Next-Gen Business Era

In a hiring manager’s fantasy workplace, the typical 40 hour workweek would translate to 2,080 hours of face to face client interaction, process reinvention and collaboration amongst teammates.  Unfortunately, with the unlimited options to satisfy the entertainment-driven millennial generation, this fantasy often translates to a reality of 87 days worth of mindless button pushing.

It used to be that one would work hard for the weekend, coining the popular phrase “work hard, play hard”.  The ambitious, clad in a crisp button-down and tie, would file into their office spaces to pound out a day on the phones or pour over spreadsheets.  Today, business casual has leaned more toward casual, and face to face interaction has been replaced with emails, opening up more time to get caught up in the internet.

Facebook is more than a social networking site; it’s a 24/7 opportunity to socialize.  Water coolers are no longer considered to be the enemy of productivity, as gossip can be shared over services like GChat or AIM.  It was once uncouth to answer one’s personal calls at work, but as technology progresses, one can seemingly work with their friends, as most are available for conversation throughout the day.  In lieu of business cards, growing professionals can crawl sites like LinkedIn to advance their careers while scouting for a potential significant other through the pages of Match.com.  Want to know if your latest compensation plan was well received by your team?  Just browse through their Facebook/Twitter sites and you will see a foolish employee or two blasting their opinions in real-time.  Though the sounds of keyboards dancing echo through most corporate offices, one must wonder: what are we really accomplishing?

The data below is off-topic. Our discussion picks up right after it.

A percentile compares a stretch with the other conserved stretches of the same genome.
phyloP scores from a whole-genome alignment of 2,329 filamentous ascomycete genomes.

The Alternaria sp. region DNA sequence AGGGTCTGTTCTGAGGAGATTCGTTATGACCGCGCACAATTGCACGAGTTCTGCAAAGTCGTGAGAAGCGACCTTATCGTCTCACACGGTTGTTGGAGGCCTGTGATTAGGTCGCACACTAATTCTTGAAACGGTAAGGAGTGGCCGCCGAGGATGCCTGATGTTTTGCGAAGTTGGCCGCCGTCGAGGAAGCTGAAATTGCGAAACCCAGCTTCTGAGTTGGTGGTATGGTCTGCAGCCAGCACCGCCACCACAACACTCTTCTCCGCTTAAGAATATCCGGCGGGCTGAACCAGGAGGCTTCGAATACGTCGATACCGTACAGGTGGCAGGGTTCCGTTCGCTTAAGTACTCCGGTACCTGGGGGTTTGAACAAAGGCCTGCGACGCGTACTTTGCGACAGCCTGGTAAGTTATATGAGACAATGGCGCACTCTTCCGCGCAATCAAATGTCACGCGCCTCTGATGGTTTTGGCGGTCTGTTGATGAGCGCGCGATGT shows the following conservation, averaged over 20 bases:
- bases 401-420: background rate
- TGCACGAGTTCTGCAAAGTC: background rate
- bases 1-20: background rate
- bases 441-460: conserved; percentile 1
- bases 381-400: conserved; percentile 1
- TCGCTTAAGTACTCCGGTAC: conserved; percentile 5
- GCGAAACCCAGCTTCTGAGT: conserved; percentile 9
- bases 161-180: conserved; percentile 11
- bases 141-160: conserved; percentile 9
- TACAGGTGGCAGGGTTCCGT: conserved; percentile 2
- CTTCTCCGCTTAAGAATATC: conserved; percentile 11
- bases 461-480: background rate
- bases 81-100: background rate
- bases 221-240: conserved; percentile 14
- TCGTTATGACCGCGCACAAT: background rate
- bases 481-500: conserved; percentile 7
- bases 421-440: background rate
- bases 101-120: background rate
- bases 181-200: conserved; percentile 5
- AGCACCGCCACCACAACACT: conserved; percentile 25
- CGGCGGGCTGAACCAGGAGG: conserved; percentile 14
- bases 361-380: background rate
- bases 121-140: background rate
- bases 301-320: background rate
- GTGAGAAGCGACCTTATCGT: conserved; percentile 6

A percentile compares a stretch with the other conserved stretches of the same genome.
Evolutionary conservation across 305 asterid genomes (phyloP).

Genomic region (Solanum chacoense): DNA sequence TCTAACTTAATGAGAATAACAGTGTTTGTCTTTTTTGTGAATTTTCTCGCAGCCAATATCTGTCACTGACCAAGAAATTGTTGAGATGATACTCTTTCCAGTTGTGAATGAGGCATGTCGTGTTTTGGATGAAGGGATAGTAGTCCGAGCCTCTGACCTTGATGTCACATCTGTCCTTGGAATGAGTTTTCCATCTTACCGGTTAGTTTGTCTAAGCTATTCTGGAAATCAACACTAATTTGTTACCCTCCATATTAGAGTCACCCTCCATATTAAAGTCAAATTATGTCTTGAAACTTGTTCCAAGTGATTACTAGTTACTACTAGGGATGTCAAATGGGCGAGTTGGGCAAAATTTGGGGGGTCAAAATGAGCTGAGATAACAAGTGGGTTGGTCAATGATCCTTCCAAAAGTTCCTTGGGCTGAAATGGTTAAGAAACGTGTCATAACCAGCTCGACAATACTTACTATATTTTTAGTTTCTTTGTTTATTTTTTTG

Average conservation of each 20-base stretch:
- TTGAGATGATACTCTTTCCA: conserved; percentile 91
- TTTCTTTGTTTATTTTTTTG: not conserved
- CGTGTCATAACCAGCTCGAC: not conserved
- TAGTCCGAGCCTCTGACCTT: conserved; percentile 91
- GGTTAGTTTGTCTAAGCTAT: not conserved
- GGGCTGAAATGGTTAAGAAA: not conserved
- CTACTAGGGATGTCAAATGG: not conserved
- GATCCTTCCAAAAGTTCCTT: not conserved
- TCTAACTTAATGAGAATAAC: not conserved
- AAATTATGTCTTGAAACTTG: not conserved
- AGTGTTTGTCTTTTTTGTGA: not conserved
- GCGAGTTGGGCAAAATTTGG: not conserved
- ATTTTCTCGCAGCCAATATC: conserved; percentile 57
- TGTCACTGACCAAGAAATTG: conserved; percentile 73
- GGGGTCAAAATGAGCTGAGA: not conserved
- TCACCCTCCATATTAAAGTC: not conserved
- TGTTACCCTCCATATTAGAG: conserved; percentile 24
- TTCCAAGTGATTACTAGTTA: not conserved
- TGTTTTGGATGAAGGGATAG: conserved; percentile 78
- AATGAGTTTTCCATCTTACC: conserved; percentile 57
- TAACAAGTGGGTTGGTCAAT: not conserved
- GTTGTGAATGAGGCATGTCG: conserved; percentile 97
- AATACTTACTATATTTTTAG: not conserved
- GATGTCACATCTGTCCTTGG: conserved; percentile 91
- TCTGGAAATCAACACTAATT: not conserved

Social media was designed to bring people closer together and to improve efficiency in daily life.  While this, in theory, is completely possible, could the trend be an enemy to the easily-distracted Gen-Y?  Or should we be asking this question: have professionals always been distracted, or has this new omnipresent social scene replaced other forms of procrastination with a positive networking opportunity?

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Regardless if it is disapproved, the trend of online communities exists, is growing rapidly, and is here to stay! So as these tech savvy millennial employees keep flooding the workplace and moving upward into leadership positions, the Corporate question shouldn’t be if, but how, will you use these new technologies to capture the attention of your market share… or your employees. I challenge corporations to take that a step further, to embrace these Social Media technologies without separating market share/potential clients from employees. Social Media is inevitably bringing people together that otherwise would have never met, giving the traditional “old school” conservative business a chance to re-brand in the marketplace. If not embraced this conservative fear of transparency, bringing the external market closer to the business/employees, will eventually be the demise of these organizations.

We are entering a new era of business where Global Corporations will no longer be only as strong as their latest success. Businesses in this new economy will only be as strong as their next innovation.  This innovation will only be possible by embracing the social technologies that advance your communication strategy, resulting in improved collaboration, engagement, and agility in the marketplace.

Anthony Knierim is a Marketing and Communications strategist with Aon Hewitt. There, he is responsible for developing and leading emerging technology/new media strategies to deliver top in class products to Aon Hewitt and Clients. He worked in recruitment and sourcing roles about seven years, most recently as a a Pipeline Generation Expert with Accenture in Chicago, IL.

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